China’s Xi Agrees to Take Part in Biden’s Climate Summit
Xi Jinping, vice president of China, left, listens while U.S. Vice President Joe Biden speaks at the International Studies Learning Center in South Gate, California, U.S. (Photographer: Tim Rue/Bloomberg)

China’s Xi Agrees to Take Part in Biden’s Climate Summit

Chinese leader Xi Jinping accepted an invitation from U.S. President Joe Biden to join a summit on climate change, one area where the two countries are cooperating despite frosty ties on other issues.

Xi will attend via video link on Thursday, China’s Foreign Ministry said in a statement Wednesday. China hopes the conference promotes “a global joint response to climate change,” ministry spokesman Wang Wenbin said at a regular briefing in Beijing. He repeated that the Asian nation is ready to cooperate with the U.S. on the basis of mutual respect.

Washington and Beijing are at odds over a range of issues, from allegations of forced labor in Xinjiang and China’s tightening political grip over Hong Kong to U.S. efforts to curb China’s role in supply chains. Xi used a speech Tuesday to the Boao Forum on Asia to challenge Washington’s global leadership, saying the world needed “justice, not hegemony.”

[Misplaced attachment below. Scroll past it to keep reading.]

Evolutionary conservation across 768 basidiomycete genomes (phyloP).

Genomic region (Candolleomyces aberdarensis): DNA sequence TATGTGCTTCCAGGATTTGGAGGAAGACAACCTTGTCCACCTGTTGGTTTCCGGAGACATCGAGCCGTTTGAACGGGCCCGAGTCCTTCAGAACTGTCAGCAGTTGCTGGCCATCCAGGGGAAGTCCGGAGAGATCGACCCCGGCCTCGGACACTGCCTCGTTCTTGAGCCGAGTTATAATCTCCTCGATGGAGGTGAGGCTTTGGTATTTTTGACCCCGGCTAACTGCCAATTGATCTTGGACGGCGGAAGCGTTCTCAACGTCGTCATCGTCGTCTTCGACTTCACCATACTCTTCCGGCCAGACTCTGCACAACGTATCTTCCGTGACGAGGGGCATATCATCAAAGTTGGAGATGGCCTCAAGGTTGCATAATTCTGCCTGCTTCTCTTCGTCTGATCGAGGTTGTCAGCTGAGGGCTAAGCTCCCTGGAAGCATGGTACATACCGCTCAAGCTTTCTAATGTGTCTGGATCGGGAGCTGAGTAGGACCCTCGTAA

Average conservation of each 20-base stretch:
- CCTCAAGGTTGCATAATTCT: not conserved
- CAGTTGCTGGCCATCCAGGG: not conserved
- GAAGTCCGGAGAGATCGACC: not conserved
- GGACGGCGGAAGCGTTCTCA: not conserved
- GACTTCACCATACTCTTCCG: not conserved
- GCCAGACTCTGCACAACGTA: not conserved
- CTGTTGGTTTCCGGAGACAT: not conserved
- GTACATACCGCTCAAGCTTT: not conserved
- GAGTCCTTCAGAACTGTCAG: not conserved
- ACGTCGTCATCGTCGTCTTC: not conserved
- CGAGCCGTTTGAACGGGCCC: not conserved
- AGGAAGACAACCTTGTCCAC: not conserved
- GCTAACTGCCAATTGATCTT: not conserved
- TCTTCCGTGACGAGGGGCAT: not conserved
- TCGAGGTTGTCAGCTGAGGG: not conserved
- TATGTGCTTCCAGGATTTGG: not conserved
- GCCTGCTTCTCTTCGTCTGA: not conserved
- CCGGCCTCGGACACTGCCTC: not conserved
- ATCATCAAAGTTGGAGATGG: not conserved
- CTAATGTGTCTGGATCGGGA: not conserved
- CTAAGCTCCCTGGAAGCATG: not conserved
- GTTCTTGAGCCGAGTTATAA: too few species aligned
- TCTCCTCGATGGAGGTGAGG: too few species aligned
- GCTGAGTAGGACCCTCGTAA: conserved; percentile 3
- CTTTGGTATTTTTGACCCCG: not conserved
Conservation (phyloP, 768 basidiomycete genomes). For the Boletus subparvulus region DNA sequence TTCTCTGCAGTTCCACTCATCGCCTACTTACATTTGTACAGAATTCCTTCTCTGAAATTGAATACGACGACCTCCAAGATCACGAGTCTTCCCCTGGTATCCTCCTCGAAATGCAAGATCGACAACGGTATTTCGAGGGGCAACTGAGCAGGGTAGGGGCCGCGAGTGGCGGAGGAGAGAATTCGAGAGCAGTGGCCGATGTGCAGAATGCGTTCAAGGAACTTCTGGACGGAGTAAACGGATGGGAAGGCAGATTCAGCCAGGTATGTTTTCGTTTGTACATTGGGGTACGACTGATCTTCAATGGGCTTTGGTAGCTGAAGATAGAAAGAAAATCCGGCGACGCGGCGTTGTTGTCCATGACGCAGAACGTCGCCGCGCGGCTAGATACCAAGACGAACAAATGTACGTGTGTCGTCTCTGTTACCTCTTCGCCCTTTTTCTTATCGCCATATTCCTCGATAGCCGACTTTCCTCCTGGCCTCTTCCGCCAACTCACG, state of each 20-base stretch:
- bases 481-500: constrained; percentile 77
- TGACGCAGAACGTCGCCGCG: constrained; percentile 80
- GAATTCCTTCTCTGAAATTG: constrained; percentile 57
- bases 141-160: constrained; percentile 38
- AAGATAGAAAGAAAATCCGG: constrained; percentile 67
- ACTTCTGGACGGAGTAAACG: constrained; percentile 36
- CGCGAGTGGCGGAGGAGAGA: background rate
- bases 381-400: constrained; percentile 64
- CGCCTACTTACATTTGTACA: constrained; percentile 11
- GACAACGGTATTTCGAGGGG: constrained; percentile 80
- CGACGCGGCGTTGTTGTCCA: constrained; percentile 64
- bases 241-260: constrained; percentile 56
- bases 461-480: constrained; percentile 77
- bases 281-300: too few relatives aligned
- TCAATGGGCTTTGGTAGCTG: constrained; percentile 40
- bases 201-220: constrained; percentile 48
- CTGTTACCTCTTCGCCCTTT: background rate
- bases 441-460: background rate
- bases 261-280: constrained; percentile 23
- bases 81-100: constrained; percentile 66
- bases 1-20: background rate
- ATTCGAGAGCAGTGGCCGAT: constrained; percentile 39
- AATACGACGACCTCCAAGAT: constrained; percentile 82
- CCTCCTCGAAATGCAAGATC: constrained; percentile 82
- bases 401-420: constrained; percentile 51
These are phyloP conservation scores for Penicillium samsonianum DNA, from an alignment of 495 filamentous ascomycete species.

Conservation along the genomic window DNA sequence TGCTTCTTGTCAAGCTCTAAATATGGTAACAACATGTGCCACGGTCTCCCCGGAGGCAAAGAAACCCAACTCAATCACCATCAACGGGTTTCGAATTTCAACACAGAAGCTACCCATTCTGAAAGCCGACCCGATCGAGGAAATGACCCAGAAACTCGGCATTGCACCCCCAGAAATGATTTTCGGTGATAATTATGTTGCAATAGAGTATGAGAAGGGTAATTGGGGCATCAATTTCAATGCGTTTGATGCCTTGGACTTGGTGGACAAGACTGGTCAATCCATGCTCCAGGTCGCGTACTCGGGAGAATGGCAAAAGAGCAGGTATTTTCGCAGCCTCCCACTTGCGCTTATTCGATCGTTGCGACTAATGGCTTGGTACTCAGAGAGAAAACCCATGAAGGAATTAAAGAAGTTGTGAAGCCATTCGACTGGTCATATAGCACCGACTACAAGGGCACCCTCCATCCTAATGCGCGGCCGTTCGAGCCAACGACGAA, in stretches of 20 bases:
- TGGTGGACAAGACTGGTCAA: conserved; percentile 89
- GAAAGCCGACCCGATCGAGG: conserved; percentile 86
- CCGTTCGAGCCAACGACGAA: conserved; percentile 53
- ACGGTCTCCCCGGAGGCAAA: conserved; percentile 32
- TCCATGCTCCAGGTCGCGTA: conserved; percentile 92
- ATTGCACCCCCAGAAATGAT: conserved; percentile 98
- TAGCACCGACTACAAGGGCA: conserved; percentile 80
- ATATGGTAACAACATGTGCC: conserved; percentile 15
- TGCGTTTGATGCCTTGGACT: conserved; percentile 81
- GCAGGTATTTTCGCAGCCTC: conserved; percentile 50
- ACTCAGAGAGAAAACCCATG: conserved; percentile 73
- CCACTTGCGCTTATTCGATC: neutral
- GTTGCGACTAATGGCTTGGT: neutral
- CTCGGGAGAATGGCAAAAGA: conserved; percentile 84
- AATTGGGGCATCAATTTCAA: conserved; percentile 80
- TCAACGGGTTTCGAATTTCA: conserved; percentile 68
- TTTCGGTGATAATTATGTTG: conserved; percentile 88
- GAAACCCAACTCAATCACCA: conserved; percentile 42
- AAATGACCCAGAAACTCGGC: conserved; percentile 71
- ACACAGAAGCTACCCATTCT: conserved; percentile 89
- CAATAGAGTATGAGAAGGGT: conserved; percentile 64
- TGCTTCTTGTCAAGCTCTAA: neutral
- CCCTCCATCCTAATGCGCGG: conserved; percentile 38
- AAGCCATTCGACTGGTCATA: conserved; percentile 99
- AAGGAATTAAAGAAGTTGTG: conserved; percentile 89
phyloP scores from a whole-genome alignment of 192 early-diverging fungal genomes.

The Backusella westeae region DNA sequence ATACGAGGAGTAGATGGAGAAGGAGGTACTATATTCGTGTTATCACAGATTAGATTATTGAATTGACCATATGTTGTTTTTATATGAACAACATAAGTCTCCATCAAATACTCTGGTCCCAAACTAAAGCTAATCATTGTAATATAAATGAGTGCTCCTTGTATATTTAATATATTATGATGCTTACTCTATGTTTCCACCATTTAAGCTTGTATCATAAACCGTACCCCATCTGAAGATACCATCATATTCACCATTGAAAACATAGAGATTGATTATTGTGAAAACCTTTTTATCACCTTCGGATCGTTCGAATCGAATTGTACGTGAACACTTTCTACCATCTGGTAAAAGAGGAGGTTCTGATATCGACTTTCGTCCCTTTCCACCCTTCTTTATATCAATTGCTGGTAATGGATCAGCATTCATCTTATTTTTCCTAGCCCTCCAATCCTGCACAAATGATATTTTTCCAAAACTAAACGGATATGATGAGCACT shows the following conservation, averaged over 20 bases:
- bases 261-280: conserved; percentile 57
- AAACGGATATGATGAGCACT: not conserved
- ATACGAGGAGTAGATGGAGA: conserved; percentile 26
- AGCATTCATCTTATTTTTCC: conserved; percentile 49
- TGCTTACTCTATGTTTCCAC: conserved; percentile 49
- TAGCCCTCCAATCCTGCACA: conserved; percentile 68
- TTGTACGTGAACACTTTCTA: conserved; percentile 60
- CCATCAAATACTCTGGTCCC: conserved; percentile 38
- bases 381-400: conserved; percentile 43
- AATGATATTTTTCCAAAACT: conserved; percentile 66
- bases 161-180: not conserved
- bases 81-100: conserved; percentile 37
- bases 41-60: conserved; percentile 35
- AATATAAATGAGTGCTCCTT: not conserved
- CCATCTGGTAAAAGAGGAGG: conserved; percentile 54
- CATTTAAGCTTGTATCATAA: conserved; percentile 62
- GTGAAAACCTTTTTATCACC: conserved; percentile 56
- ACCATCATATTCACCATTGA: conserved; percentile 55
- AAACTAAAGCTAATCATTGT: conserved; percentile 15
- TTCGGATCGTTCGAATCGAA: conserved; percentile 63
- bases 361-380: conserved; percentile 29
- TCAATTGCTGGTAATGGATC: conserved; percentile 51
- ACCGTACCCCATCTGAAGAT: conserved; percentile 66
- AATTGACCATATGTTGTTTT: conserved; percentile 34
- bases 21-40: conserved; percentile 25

Still, the two nations have shown they’re eager to work together to tackle climate change. A joint statement released after U.S. climate envoy John Kerry visited Shanghai last week said Washington and Beijing would support implementation of the Paris Agreement and promote a successful United Nations climate change conference in Glasgow this year.

“China maintains an open attitude when it comes to climate cooperation and welcomes dialogue,” said Zhang Monan, senior fellow at the U.S.-Europe Institute at the China Center for International Economic Exchanges, a think tank in Beijing.

“However, if countries continue to pressure China or adopt confrontational and non-cooperative tactics, then China will address this with corresponding actions,” she said.

Xi met German Chancellor Angela Merkel and French President Emmanuel Macron last week for a virtual climate conference. The European leaders welcomed his renewed commitment for China to achieve CO2 neutrality by 2060, a spokeswoman for Merkel said, and the three also discussed the coronavirus pandemic and global vaccine supplies.

Washington dropped out of the Paris climate accord under the Trump administration, and China has been critical of the move. The Chinese Foreign Ministry said during Kerry’s visit that the U.S. is to blame for delaying the agreement’s progress.

The U.S. is preparing to host 40 world leaders at the summit on Thursday and Friday. The virtual conference will bring together 17 countries responsible for 80% of global emissions and gross domestic product, the White House said.

Biden will pledge to cut U.S. greenhouse-gas emissions by at least half by the end of the decade, the Washington Post reported, citing two people briefed on the plan.

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